17 Appendix D: Patient experience in adult NHS services: NICE Quality Standard (2012) The NICE quality standard for patient experience defines best practice within this topic area. It provides specific, concise quality statements, measures and audience descriptors to provide the public, health and social care professionals, commissioners and service providers with definitions of high-quality care. There are 14 quality statements which comprise the standard. The table below details the standard and the structure, process and outcome measures related to this. Mapping to the UHS Patient Experience Strategy 4 themes is included. Standard 1: Patients are treated with dignity, kindness, Evidence of local arrangements to provide guidance to staff on how to treat patients with compassion, courtesy, dignity, kindness, compassion, courtesy, respect, understanding and honesty. respect, understanding and honesty. Evidence from patient experience surveys and feedback that patients feel they have been treated with dignity, kindness, compassion, courtesy, respect, understanding and honesty. UHS = RESPECT Standard 2: Patients experience effective interactions with staff who have demonstrated competency in relevant communication skills. UHS = INFORM a) Evidence of local arrangements to ensure that annual appraisals or performance assessments of staff include mentoring for and evaluating compliance with the NICE guidance on patient experience. b) Proportion of staff involved in providing NHS services who have compliance with the NICE guidance on patient experience examined at their annual appraisal or performance assessment. Numerator - the number of staff in the denominator who have compliance with the NICE guidance on patient experience examined at their annual appraisal or performance assessment. Denominator - the number of staff involved in providing NHS services. Standard 3. Patients are introduced to all healthcare professionals involved in their care, and are made aware of the roles and responsibilities of the members of the healthcare team. UHS = INFORM Evidence from patient experience surveys and feedback that patients feel staff communicated with them in a clear and understandable way. Evidence of local arrangements to ensure that patients are introduced to all healthcare professionals involved in their care, and are made aware of the roles and responsibilities of the members of the healthcare team. Evidence from patient experience surveys and feedback that patients were introduced to all healthcare professionals involved in their care, and were made aware of the roles and responsibilities of the members of the healthcare team. 17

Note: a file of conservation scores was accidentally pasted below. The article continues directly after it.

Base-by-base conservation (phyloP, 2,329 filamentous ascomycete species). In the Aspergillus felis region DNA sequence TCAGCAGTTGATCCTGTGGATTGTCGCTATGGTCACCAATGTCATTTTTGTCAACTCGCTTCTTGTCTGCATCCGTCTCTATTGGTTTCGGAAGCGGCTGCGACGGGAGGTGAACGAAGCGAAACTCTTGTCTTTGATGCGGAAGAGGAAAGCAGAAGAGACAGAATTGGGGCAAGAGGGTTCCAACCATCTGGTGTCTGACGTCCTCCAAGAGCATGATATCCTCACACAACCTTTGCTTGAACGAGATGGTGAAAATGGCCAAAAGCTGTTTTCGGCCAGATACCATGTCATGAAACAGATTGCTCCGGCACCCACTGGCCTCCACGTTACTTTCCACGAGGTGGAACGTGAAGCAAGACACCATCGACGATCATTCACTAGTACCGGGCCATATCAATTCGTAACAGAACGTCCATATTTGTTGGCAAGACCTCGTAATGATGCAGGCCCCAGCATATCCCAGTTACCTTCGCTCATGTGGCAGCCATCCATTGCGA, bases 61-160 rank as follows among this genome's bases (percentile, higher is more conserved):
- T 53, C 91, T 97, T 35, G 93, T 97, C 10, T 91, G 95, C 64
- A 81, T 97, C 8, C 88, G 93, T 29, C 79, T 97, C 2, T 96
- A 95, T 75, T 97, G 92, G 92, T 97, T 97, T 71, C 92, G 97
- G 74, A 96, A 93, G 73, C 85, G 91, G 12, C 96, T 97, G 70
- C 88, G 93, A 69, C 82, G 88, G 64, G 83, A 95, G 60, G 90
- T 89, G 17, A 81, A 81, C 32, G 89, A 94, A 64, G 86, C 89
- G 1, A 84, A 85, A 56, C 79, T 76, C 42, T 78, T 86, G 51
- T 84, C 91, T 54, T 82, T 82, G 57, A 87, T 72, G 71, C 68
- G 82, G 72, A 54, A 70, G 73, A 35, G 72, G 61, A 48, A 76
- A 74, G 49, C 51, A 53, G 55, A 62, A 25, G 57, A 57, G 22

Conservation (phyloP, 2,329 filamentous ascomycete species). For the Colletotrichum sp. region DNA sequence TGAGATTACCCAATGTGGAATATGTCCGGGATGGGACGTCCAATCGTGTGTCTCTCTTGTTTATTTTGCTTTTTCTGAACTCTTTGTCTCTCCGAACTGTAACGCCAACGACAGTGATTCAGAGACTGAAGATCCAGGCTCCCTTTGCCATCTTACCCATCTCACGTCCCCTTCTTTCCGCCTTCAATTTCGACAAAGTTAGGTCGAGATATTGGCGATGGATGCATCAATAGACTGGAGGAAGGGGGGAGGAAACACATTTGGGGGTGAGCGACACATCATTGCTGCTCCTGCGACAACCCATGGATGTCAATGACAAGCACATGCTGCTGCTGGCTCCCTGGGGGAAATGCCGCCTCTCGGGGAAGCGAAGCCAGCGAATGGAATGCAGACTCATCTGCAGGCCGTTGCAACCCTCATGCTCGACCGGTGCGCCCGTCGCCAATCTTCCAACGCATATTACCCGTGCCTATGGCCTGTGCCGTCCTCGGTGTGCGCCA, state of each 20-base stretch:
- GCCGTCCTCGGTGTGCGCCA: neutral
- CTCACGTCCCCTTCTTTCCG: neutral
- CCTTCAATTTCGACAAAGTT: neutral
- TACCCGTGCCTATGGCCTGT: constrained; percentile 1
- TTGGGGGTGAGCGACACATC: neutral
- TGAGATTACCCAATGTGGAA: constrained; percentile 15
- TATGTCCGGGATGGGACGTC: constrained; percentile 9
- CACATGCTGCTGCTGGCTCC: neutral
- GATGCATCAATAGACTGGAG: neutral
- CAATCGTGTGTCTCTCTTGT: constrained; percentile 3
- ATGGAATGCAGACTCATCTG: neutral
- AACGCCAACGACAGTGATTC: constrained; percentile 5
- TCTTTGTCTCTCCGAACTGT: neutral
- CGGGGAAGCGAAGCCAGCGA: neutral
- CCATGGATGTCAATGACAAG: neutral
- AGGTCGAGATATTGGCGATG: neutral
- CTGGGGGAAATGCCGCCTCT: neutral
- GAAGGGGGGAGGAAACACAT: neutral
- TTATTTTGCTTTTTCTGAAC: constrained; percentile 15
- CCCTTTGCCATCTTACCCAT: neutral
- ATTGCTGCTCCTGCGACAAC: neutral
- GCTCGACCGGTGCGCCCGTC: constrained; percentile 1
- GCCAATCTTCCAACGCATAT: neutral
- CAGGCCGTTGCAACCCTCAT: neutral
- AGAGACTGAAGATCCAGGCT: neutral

18 Standard 4. Patients have opportunities to discuss their health beliefs, concerns and preferences to inform their individualised care. UHS = LISTEN Evidence of local arrangements to ensure that patients have opportunities to discuss their health beliefs, concerns and preferences, and these inform their individualised care. Process Proportion of patients given the opportunity to discuss their health beliefs, concerns and preferences. Numerator - the number of patients in the denominator who were given the opportunity to discuss their health beliefs, concerns and preferences. Denominator - the number of patients accessing NHS services. Evidence from patient experience surveys and feedback that patients feel they had opportunities to discuss their health beliefs, concerns and preferences, and these informed their individualised care. Standard 5. Patients are supported by healthcare professionals to understand relevant treatment options, including benefits, risks and potential consequences. UHS = LISTEN & INFORM Standard 6. Patients are actively involved in shared decision making and supported by healthcare professionals to make fully informed choices about investigations, treatment and care that reflect what is important to them. UHS = LISTEN Evidence of local arrangements to ensure that healthcare professionals support patients to understand relevant treatment options, including benefits, risks and potential consequences. Evidence from patient experience surveys and feedback that patients were supported by healthcare professionals to understand relevant treatment options, including benefits, risks and potential consequences. a) Evidence of local arrangements to ensure that patients are actively involved in shared decision making, including using the most effective way of communicating to maximise the patient's participation in decisions. b) Evidence of local arrangements to ensure that patients are supported to make informed choices using risk communication and decision support, such as patient decision aids. c) Evidence of local arrangements to ensure that information provided to facilitate shared decision making is evidence-based, understandable and clearly communicated. Process a) Proportion of patients who were asked about any issues that may prevent them being actively involved in decisions about their care. Numerator - the number of patients in the denominator who were asked about any issues that may prevent them being actively involved in decisions about their care. Denominator - the number of patients accessing NHS services. b) Proportion of patients supported to use an evidence-based patient decision aid. Numerator - the number of patients in the denominator supported to use an evidence-based patient decision aid. 18